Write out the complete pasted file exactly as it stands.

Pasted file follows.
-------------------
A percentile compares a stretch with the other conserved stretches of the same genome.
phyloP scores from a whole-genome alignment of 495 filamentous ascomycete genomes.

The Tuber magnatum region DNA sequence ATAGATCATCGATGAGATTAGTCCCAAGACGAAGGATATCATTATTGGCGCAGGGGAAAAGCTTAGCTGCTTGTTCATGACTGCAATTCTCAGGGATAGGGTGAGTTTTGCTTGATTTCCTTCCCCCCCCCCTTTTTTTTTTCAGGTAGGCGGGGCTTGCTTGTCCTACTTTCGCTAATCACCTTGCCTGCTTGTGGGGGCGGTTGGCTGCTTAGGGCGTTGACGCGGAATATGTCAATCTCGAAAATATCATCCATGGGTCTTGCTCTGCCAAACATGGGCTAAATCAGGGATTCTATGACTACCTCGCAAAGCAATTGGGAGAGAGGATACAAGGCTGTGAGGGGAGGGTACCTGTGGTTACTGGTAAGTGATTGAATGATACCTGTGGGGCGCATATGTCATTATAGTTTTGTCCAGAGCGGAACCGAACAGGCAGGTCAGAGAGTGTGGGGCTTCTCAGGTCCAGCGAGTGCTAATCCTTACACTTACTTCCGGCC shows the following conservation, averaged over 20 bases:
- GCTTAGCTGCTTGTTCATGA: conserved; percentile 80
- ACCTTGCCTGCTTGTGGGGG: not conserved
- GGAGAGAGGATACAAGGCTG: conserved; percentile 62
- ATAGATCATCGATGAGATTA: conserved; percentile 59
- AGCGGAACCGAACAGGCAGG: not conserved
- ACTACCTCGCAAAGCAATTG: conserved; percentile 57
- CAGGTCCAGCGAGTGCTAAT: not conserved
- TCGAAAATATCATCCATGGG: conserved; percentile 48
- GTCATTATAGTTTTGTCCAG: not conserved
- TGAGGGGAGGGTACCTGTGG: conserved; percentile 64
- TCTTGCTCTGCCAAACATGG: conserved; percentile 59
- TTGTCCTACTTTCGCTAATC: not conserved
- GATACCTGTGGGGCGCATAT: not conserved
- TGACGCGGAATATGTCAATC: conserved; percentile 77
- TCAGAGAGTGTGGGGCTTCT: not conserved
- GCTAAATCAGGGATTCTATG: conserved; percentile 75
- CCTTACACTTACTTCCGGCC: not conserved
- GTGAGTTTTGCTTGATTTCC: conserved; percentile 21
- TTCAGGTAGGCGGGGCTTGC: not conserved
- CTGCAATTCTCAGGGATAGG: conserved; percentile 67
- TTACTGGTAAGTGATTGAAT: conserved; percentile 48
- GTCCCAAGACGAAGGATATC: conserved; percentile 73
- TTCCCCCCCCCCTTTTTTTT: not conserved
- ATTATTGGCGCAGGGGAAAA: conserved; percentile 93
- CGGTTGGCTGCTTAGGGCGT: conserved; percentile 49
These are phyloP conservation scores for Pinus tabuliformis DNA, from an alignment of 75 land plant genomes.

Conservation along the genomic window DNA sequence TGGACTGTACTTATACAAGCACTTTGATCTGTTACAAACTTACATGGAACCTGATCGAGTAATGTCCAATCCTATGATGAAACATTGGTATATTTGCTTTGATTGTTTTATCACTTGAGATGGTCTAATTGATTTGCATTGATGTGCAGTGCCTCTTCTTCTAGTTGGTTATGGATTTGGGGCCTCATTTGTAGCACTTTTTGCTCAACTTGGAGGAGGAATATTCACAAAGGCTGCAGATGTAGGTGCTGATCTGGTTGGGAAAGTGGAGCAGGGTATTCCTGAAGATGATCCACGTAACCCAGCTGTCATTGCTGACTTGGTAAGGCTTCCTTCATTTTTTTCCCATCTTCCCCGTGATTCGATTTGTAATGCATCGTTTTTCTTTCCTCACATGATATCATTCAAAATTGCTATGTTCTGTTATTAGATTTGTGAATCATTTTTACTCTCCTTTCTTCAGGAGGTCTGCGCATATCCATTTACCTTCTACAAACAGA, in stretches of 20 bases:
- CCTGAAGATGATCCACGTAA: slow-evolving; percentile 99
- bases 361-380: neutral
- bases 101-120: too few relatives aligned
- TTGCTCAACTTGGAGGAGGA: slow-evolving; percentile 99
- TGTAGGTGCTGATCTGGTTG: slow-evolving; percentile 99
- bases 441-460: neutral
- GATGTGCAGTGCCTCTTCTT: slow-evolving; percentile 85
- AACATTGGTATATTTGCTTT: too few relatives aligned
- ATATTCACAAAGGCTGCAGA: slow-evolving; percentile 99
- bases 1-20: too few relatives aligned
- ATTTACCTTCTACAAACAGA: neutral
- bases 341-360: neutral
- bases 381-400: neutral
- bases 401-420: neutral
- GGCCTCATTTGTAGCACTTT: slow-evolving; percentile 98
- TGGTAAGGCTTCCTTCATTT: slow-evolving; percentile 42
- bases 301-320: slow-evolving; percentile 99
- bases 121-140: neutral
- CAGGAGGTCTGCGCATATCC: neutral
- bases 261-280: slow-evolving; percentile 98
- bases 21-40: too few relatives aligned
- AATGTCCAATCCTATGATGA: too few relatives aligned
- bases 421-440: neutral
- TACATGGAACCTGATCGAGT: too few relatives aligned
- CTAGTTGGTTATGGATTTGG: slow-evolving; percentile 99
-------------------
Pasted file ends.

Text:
A percentile compares a stretch with the other conserved stretches of the same genome.
phyloP scores from a whole-genome alignment of 495 filamentous ascomycete genomes.

The Tuber magnatum region DNA sequence ATAGATCATCGATGAGATTAGTCCCAAGACGAAGGATATCATTATTGGCGCAGGGGAAAAGCTTAGCTGCTTGTTCATGACTGCAATTCTCAGGGATAGGGTGAGTTTTGCTTGATTTCCTTCCCCCCCCCCTTTTTTTTTTCAGGTAGGCGGGGCTTGCTTGTCCTACTTTCGCTAATCACCTTGCCTGCTTGTGGGGGCGGTTGGCTGCTTAGGGCGTTGACGCGGAATATGTCAATCTCGAAAATATCATCCATGGGTCTTGCTCTGCCAAACATGGGCTAAATCAGGGATTCTATGACTACCTCGCAAAGCAATTGGGAGAGAGGATACAAGGCTGTGAGGGGAGGGTACCTGTGGTTACTGGTAAGTGATTGAATGATACCTGTGGGGCGCATATGTCATTATAGTTTTGTCCAGAGCGGAACCGAACAGGCAGGTCAGAGAGTGTGGGGCTTCTCAGGTCCAGCGAGTGCTAATCCTTACACTTACTTCCGGCC shows the following conservation, averaged over 20 bases:
- GCTTAGCTGCTTGTTCATGA: conserved; percentile 80
- ACCTTGCCTGCTTGTGGGGG: not conserved
- GGAGAGAGGATACAAGGCTG: conserved; percentile 62
- ATAGATCATCGATGAGATTA: conserved; percentile 59
- AGCGGAACCGAACAGGCAGG: not conserved
- ACTACCTCGCAAAGCAATTG: conserved; percentile 57
- CAGGTCCAGCGAGTGCTAAT: not conserved
- TCGAAAATATCATCCATGGG: conserved; percentile 48
- GTCATTATAGTTTTGTCCAG: not conserved
- TGAGGGGAGGGTACCTGTGG: conserved; percentile 64
- TCTTGCTCTGCCAAACATGG: conserved; percentile 59
- TTGTCCTACTTTCGCTAATC: not conserved
- GATACCTGTGGGGCGCATAT: not conserved
- TGACGCGGAATATGTCAATC: conserved; percentile 77
- TCAGAGAGTGTGGGGCTTCT: not conserved
- GCTAAATCAGGGATTCTATG: conserved; percentile 75
- CCTTACACTTACTTCCGGCC: not conserved
- GTGAGTTTTGCTTGATTTCC: conserved; percentile 21
- TTCAGGTAGGCGGGGCTTGC: not conserved
- CTGCAATTCTCAGGGATAGG: conserved; percentile 67
- TTACTGGTAAGTGATTGAAT: conserved; percentile 48
- GTCCCAAGACGAAGGATATC: conserved; percentile 73
- TTCCCCCCCCCCTTTTTTTT: not conserved
- ATTATTGGCGCAGGGGAAAA: conserved; percentile 93
- CGGTTGGCTGCTTAGGGCGT: conserved; percentile 49
These are phyloP conservation scores for Pinus tabuliformis DNA, from an alignment of 75 land plant genomes.

Conservation along the genomic window DNA sequence TGGACTGTACTTATACAAGCACTTTGATCTGTTACAAACTTACATGGAACCTGATCGAGTAATGTCCAATCCTATGATGAAACATTGGTATATTTGCTTTGATTGTTTTATCACTTGAGATGGTCTAATTGATTTGCATTGATGTGCAGTGCCTCTTCTTCTAGTTGGTTATGGATTTGGGGCCTCATTTGTAGCACTTTTTGCTCAACTTGGAGGAGGAATATTCACAAAGGCTGCAGATGTAGGTGCTGATCTGGTTGGGAAAGTGGAGCAGGGTATTCCTGAAGATGATCCACGTAACCCAGCTGTCATTGCTGACTTGGTAAGGCTTCCTTCATTTTTTTCCCATCTTCCCCGTGATTCGATTTGTAATGCATCGTTTTTCTTTCCTCACATGATATCATTCAAAATTGCTATGTTCTGTTATTAGATTTGTGAATCATTTTTACTCTCCTTTCTTCAGGAGGTCTGCGCATATCCATTTACCTTCTACAAACAGA, in stretches of 20 bases:
- CCTGAAGATGATCCACGTAA: slow-evolving; percentile 99
- bases 361-380: neutral
- bases 101-120: too few relatives aligned
- TTGCTCAACTTGGAGGAGGA: slow-evolving; percentile 99
- TGTAGGTGCTGATCTGGTTG: slow-evolving; percentile 99
- bases 441-460: neutral
- GATGTGCAGTGCCTCTTCTT: slow-evolving; percentile 85
- AACATTGGTATATTTGCTTT: too few relatives aligned
- ATATTCACAAAGGCTGCAGA: slow-evolving; percentile 99
- bases 1-20: too few relatives aligned
- ATTTACCTTCTACAAACAGA: neutral
- bases 341-360: neutral
- bases 381-400: neutral
- bases 401-420: neutral
- GGCCTCATTTGTAGCACTTT: slow-evolving; percentile 98
- TGGTAAGGCTTCCTTCATTT: slow-evolving; percentile 42
- bases 301-320: slow-evolving; percentile 99
- bases 121-140: neutral
- CAGGAGGTCTGCGCATATCC: neutral
- bases 261-280: slow-evolving; percentile 98
- bases 21-40: too few relatives aligned
- AATGTCCAATCCTATGATGA: too few relatives aligned
- bases 421-440: neutral
- TACATGGAACCTGATCGAGT: too few relatives aligned
- CTAGTTGGTTATGGATTTGG: slow-evolving; percentile 99